Potential roles of selected forage grasses in management of fall armyworm (Spodoptera frugiperda) through companion cropping.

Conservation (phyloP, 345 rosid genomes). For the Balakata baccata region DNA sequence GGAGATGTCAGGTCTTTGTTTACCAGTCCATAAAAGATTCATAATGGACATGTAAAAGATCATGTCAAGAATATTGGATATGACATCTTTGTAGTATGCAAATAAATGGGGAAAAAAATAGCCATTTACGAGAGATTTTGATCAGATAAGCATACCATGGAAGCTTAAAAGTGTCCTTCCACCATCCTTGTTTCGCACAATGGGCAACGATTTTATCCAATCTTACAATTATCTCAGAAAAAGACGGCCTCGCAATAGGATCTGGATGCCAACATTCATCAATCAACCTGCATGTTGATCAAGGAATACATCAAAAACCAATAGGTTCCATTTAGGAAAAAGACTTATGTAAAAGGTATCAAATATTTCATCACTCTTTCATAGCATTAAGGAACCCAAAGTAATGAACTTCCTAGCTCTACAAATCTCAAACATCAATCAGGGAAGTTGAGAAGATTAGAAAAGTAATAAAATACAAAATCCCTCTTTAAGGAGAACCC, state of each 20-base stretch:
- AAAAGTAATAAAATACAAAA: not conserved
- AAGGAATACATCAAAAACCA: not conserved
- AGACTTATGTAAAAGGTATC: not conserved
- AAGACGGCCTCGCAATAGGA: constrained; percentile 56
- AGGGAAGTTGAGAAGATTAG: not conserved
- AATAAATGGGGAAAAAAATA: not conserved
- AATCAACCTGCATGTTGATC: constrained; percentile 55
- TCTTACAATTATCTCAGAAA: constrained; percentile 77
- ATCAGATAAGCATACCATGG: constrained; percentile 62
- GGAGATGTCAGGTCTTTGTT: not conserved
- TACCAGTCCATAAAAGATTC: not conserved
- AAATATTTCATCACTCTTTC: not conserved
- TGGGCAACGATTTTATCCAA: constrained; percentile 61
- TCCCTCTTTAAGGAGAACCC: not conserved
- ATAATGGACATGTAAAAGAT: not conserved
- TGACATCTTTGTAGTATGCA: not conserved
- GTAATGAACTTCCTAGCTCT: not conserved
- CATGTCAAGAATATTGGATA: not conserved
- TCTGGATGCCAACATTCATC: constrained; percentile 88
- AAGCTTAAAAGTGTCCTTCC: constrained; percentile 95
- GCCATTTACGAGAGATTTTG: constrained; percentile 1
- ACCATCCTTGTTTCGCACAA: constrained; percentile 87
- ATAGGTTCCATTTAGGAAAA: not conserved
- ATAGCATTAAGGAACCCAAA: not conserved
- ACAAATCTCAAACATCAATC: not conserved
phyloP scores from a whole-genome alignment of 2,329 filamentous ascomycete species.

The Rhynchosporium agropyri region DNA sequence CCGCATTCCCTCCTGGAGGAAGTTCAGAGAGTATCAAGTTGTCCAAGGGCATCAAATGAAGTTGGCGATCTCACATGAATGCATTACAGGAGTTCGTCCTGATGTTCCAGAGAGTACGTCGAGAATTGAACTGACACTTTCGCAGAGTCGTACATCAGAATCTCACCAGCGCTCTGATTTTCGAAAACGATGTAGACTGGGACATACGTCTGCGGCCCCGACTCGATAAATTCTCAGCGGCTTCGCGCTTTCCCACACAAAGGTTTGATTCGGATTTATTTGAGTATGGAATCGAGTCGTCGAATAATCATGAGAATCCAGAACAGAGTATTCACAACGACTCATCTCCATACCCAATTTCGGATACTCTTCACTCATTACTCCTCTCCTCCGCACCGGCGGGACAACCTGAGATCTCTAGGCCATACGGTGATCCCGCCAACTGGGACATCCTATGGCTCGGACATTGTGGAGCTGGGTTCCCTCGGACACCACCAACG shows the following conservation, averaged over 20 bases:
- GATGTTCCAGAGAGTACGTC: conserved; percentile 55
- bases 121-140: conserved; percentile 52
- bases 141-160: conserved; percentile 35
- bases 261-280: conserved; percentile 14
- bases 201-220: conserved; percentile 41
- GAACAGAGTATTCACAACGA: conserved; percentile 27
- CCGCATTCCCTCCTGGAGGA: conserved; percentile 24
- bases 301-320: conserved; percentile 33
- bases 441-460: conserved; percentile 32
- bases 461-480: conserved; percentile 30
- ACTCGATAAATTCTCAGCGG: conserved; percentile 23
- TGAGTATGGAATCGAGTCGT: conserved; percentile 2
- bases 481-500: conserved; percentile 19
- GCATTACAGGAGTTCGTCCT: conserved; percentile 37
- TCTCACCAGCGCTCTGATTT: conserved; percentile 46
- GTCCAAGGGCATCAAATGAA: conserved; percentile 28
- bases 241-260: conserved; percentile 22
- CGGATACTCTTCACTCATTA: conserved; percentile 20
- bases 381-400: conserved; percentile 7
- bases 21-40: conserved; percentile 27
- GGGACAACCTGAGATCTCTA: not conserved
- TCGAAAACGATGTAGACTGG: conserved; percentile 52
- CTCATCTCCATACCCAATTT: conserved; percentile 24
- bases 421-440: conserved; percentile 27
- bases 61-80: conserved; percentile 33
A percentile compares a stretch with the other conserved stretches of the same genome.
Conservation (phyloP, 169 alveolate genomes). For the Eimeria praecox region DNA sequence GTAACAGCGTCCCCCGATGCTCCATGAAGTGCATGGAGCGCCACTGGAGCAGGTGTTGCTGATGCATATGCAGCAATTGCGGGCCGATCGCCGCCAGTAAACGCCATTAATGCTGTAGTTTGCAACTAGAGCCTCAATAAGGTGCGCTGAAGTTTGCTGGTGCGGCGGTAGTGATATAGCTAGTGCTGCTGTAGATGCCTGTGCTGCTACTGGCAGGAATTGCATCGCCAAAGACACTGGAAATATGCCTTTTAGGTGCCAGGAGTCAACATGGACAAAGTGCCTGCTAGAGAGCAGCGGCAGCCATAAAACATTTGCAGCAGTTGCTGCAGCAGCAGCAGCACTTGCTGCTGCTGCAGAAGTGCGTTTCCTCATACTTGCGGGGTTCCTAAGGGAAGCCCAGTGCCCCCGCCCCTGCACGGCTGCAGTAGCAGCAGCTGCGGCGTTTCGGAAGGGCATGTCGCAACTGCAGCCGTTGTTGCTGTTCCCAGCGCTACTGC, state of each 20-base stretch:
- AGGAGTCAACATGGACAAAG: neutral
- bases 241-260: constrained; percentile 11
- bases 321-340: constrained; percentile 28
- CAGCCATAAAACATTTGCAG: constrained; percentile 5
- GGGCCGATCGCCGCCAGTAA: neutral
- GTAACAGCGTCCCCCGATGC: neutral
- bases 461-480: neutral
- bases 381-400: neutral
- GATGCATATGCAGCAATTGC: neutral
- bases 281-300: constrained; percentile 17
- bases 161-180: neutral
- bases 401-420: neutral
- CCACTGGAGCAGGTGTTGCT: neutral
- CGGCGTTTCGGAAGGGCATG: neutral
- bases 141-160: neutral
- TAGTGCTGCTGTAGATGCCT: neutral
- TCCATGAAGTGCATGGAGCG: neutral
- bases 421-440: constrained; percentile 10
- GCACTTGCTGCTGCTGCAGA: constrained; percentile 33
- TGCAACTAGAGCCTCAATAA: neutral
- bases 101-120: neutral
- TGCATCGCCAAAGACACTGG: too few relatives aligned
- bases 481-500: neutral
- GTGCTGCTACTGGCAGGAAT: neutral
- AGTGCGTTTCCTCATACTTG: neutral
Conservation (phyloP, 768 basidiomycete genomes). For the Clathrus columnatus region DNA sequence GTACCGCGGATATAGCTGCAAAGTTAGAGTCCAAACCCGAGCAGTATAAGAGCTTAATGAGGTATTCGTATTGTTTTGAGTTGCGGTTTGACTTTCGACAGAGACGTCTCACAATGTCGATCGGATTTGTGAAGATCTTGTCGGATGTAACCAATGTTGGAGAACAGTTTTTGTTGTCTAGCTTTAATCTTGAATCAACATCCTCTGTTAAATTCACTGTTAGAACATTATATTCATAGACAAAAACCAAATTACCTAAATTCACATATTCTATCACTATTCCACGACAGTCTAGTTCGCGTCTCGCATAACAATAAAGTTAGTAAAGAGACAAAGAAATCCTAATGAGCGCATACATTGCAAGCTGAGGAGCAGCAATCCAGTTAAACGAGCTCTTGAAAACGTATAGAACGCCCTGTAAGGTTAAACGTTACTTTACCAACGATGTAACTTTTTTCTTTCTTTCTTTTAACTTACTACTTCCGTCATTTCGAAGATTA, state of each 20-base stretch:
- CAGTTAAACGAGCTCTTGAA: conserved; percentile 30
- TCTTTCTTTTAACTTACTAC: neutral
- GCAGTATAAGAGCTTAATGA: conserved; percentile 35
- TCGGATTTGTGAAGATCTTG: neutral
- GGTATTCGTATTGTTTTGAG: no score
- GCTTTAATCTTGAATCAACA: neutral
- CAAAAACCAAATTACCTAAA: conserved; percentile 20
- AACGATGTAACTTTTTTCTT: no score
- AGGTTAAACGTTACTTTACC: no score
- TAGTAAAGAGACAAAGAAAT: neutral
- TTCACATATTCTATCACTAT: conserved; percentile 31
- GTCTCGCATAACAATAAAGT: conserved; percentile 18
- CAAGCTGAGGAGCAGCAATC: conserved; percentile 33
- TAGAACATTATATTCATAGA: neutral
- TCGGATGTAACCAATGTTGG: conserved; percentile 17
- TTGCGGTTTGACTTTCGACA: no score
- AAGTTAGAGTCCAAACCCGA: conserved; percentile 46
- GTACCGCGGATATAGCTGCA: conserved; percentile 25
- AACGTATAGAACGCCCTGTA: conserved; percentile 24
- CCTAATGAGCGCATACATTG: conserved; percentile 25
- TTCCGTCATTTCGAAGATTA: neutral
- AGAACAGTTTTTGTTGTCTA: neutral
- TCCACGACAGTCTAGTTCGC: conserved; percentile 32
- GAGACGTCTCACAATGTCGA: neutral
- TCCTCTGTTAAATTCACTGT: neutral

Production of maize, Zea mays L. (Poaceae), in sub-Saharan Africa is threatened by a new invasive pest, fall armyworm (FAW), Spodoptera frugiperda (JE Smith) (Lepidoptera: Noctuidae). To mitigate this threat, push-pull companion cropping, a system originally developed for management of lepidopteran stemborers, may be used to control FAW. The original system involved trap crops that functioned as a 'pull' component to attract moths away from the main crop. How grass species can be used as trap crops in a push-pull system to control FAW is a question that remains to be answered, because maize is already a highly preferred host plant. Therefore, we tested oviposition preference of FAW female moths in no-choice and two-choice experiments and larval performance on six selected grasses (Poaceae) to assess their roles as trap crop 'pull' plants in the system. In no-choice tests, numbers of eggs deposited on Brachiaria brizantha (Hochst. ex A. Rich.) R. Webster cv. 'Piata', cv. 'Mulato II', and cv. 'Xaraes', and Napier grass (Pennisetum purpureum K. Schumach) cv. 'South Africa' were not statistically different from those deposited on maize. In two-choice tests between grasses and maize, there were no significant differences in number of eggs laid when the plants were of the same size. However, in two-choice tests with maize plants half of the size of the grasses, significantly more eggs were laid on B. brizantha cv. Xaraes and P. purpureum cv. South Africa than on maize, suggesting that crop phenology could make a difference. Numbers of larvae arrested on grass leaf cuts were considerably lower than those on maize leaf cuts after 48 h. In two-choice tests with maize, molasses grass (Melinis minutiflora P. Beauv.) was the only grass that was significantly preferred to maize for larval settlement after 24 h. After 48 h in the two-choice test, it was the only grass that retained larvae, although the larval count was significantly lower than on maize. Our data show that none of the grasses tested were strongly preferred to maize, but the results indicate plants attractive to FAW adults and larvae that could be utilized in a multiple trap crop approach to target various stages of the pest. Furthermore, results indicate the importance of planting these companion plants earlier than maize.